I posted this on comp.lang.python and only got one email back.  Maybe someone here could point me to a package python package that does man pages right.  I know I am a dinosaur for still liking man pages.  And a follow on... I just grabbed that 3.0 alpha of epydoc and after using it for two weeks, I REALLY like it, but it has some quirks.  I haven't heard back from the author, but what is the current state of documentation best practice for python.  I got frustrated by lack of features from pydoc and doxygen doesn't really understand python that well.

Thanks much!
-kurt

my nntp post...


I am rearranging the layout of one of my python projects so that it
more closely conforms to how most python projects seem to work.  I now
have a structure like this:

seismic-py
   - setup.py
   - seismic
        - bulk of the code
   - scripts
        - programs that go in bin

I am using OptionParser, help2man, groff and man2html to provide man
pages.  Everything was sitting in the top level directory, so it was
clear where to put these, but where do I put the foo.help2man files
that contain extra text for the man pages?  If I put it in scripts,
that is pretty easy to cope with, but I was thinking about a docs
directory, but then the build process might be more difficult.  Or
should I be putting in another string in each executable that contains
this extra man page info?  Then it would show up in epydoc as well.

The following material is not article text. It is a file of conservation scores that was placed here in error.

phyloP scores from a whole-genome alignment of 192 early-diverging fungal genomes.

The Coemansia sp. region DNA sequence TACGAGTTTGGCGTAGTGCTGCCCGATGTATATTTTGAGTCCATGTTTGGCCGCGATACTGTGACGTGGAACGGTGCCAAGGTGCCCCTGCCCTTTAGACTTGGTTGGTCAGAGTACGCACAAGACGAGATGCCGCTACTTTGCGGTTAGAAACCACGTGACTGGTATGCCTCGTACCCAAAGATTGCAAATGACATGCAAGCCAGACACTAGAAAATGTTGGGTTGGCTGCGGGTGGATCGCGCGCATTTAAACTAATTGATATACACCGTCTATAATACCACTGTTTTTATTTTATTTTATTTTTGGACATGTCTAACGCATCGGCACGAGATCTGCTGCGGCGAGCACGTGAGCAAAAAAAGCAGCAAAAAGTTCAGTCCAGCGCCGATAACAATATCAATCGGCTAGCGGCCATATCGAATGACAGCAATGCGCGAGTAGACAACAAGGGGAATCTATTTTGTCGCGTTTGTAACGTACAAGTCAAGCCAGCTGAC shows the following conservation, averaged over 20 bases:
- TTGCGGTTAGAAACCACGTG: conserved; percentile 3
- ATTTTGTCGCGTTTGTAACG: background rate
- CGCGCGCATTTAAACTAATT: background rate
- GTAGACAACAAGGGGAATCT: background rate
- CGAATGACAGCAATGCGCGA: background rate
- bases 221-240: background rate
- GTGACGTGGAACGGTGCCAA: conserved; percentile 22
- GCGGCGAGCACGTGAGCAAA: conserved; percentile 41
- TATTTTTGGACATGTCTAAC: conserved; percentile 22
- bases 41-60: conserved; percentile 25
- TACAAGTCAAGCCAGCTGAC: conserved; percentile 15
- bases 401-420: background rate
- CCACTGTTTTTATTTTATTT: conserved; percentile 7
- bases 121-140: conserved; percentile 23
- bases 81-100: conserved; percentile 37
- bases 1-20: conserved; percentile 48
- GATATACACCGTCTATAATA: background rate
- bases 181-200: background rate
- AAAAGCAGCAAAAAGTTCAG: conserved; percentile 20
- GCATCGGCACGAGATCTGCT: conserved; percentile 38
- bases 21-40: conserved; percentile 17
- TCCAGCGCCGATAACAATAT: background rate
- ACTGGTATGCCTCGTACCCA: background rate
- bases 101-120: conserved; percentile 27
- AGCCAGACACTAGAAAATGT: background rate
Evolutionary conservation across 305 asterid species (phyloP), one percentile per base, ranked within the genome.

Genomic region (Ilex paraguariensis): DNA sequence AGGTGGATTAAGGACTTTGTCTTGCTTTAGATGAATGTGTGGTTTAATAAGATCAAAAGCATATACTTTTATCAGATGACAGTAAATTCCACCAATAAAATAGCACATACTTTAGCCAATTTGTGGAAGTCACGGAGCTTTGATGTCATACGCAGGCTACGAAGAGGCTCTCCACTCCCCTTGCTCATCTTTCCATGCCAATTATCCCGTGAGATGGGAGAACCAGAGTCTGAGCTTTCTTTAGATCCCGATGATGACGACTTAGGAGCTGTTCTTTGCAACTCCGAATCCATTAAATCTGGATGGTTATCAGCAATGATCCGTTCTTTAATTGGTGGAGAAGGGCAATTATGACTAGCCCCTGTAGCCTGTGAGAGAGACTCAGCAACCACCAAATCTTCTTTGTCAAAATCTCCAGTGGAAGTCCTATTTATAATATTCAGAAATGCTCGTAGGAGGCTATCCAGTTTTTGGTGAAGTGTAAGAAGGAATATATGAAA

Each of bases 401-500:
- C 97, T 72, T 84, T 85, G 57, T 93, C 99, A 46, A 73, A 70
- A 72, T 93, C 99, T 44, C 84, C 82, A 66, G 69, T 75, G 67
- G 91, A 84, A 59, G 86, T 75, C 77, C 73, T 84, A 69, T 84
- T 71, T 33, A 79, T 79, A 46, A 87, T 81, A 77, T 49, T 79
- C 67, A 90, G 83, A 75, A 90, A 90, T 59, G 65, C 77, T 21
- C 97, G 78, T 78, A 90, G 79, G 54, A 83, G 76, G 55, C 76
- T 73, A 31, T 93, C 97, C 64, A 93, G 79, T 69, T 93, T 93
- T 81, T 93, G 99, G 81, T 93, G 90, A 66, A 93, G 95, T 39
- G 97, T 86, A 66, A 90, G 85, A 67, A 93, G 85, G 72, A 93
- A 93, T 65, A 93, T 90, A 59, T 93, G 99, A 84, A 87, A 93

Maybe something like

__help2man__ = '''
[AUTHOR]
Kurt Schwehr

[SEE ALSO]
segysql.py

[DESCRIPTION]
.PP

The --coord-unit option is designed to allow use of databases that
exclude the CoordUnit field.  This field is probably the same for all
traces in the majority of SEGY data files, so most segy-py drivers
will want to exclude coordunit from the short list (see segysql.py).
The values are taken from page 14 of the SEG-Y Rev 1 specification

  -1 = Follow field 89-90 of the trace header
   1 = Length (meters or feet) [NOT supported]
   2 = Seconds of arc
   3 = Degrees, minutes, seconds (DMS) [NOT SUPPORTED]
'''

I am still in the middle of shuffling the tree about, but it is
available here...

https://cowfish.unh.edu/projects/seismic-py/

Any thoughts would be greatly appreciated!  I am still trying to
understand the best practices for python packaging.

seismic-py
   - setup.py
   - seismic
        - __init.py__
        - bulk of the code *.py
   - scripts
        - programs that go in bin/the users executable path (no .py
extension)